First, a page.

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Did New York City ever get paid for development rights at Site 5? If building didn't start by May 2020 (& it didn't), developer had to forfeit rights, or pay.

Recently we've been reminded of lingering clauses in official Atlantic Yards documents that seem to have been forgotten by the government officials required to enforce them, such as the 5/12/22 deadline to build the Urban Room, with a potential $10 million penalty for delay--unless it's waved away by a renegotiation and amendment.

Another is a requirement I wrote about in November 2019: how developer Greeenland Forest City Partners (GFCP) faced a 5/12/20 deadline—ten years after the project Effective Date, 5/12/10—to start construction at Site 5, longtime home of the big-box stores Modell's (now closed) and P.C. Richard.

If not, the developer had to either pay New York City for its retained development rights or give up those rights, according to a document known as the Atlantic Yards City Participation Agreement.

Construction, of course, has not started at Site 5; the developer has proposed--but not yet started--a plan to move most of the bulk of the unbuilt B1 tower (aka "Miss Brooklyn"), once slated to loom over the arena at Atlantic and Flatbush avenues, across Flatbush.

That requires approval by Empire State Development (ESD), the state authority that oversees and shepherds the project. The bulk transfer, and the lengthy public process needed to approve it, was delayed by a lawsuit by P.C. Richard, since settled.

The developer surely has not given up those rights, but there's no evidence of any payment, nor any public discussion of the issue. I haven't gotten any clarity from those who should know.

Site 5 plans

I first wrote about the Site 5 proposal for City Limits in July 2016: GFCP had floated plans to super-size the tower already approved at Site 5 to a potential Floor Area Ratio (FAR) of 23.5, nearly double that of the Downtown Brooklyn rezoning. (FAR is a multiple of bulk compared to lot coverage.)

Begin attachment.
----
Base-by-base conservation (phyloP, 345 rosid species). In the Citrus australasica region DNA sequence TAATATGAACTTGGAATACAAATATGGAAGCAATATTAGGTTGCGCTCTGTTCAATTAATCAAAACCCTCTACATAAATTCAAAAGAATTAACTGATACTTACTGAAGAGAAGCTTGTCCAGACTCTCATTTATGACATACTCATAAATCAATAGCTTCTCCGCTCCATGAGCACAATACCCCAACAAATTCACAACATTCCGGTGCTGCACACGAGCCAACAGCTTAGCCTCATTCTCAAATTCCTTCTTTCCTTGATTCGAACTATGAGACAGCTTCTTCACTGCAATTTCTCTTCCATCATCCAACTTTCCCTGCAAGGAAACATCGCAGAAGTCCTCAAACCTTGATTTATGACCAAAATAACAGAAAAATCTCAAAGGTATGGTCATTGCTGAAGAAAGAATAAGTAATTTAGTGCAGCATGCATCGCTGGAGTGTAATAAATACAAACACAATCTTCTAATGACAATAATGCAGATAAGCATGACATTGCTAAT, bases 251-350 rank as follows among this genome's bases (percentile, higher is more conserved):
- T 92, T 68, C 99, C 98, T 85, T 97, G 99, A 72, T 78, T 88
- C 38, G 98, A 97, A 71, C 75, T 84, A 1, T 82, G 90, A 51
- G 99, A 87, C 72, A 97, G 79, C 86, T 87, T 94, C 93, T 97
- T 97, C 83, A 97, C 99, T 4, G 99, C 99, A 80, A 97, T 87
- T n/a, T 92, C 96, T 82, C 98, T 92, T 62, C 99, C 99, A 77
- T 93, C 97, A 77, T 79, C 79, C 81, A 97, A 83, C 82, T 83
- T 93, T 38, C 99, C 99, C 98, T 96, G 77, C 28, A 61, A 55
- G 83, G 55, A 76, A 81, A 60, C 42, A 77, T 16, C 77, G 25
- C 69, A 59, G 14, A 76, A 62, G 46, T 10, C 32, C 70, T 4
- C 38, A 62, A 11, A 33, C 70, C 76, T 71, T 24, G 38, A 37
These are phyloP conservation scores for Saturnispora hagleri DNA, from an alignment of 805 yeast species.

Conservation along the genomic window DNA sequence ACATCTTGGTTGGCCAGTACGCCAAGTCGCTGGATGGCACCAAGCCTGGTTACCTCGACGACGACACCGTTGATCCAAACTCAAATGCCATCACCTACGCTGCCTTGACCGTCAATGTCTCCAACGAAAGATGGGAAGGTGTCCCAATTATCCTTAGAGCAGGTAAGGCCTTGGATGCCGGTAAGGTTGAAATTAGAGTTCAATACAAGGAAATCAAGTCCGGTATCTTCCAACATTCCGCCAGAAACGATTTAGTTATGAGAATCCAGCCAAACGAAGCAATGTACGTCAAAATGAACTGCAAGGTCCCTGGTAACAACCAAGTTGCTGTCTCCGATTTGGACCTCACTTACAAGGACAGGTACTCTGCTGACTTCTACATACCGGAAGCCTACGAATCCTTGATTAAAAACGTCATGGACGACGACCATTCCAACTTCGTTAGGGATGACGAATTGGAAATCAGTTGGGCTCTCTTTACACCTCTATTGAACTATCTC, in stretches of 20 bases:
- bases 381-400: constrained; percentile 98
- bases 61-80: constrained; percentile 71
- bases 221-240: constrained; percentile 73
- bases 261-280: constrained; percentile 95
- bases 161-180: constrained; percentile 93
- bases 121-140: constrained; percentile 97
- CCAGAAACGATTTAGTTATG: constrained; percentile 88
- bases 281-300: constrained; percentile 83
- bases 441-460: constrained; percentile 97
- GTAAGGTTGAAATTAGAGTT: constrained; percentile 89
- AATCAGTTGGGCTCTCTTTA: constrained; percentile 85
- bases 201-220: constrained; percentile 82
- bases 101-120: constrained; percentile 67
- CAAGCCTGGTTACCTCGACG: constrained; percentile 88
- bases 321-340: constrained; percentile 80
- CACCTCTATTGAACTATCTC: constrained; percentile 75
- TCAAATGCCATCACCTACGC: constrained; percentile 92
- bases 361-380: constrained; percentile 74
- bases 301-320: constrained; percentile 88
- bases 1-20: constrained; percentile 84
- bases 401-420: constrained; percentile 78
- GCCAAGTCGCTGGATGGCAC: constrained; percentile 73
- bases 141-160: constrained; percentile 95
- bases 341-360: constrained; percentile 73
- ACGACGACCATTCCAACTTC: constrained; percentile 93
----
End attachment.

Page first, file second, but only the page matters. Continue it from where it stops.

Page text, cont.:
It also would preserve the plaza, an important safety valve for arena operations.
From both 2016 Greenland Forest City Partners' presentations

What next?

After I first wrote about the development rights issue, I filed a Freedom of Information Law (FOIL) request with the city. My request--like many others from me and other journalists--is still pending. 

In November 2019, I wrote that perhaps the city might not get paid. After all, no developer wants to pay extra money. (See: the Urban Room issue.)

As I wrote in 2019, a previously undisclosed appraisal suggested that the payment would be just $800,000, plus--from my reading of the City Participation Agreement--3% interest calculated for more than 12 years. That should easly exceed $1 million.

Why such a small total? Well, the appraisal assessed the parcel disregarding the state's initial override of zoning for a larger building, then subtracted the developer’s expected costs.

2010 assessment

According to the appraisal, Site 5 was said to have 323,598 square feet of development rights overall, given a 1.24 acre parcel (53,933 square feet) and a buildable Floor Area Ratio (FAR) of 6, meaning a multiple of a fully built-out parcel. 


The appraisal calculated the costs to achieve the exit of the two retailers, and subtracted that from the overall value of the then unencumbered buildable square footage. Those costs were estimates, so it's not clear whether they remain part of a revised assessment.

The overall value, $35.6 million, assumed $660 per square foot of land, or about $110 per buildable square foot. However reasonable in 2010, that seems generous in hindsight, given that the price per buildable square foot for the project and other sites nearby has steadily risen.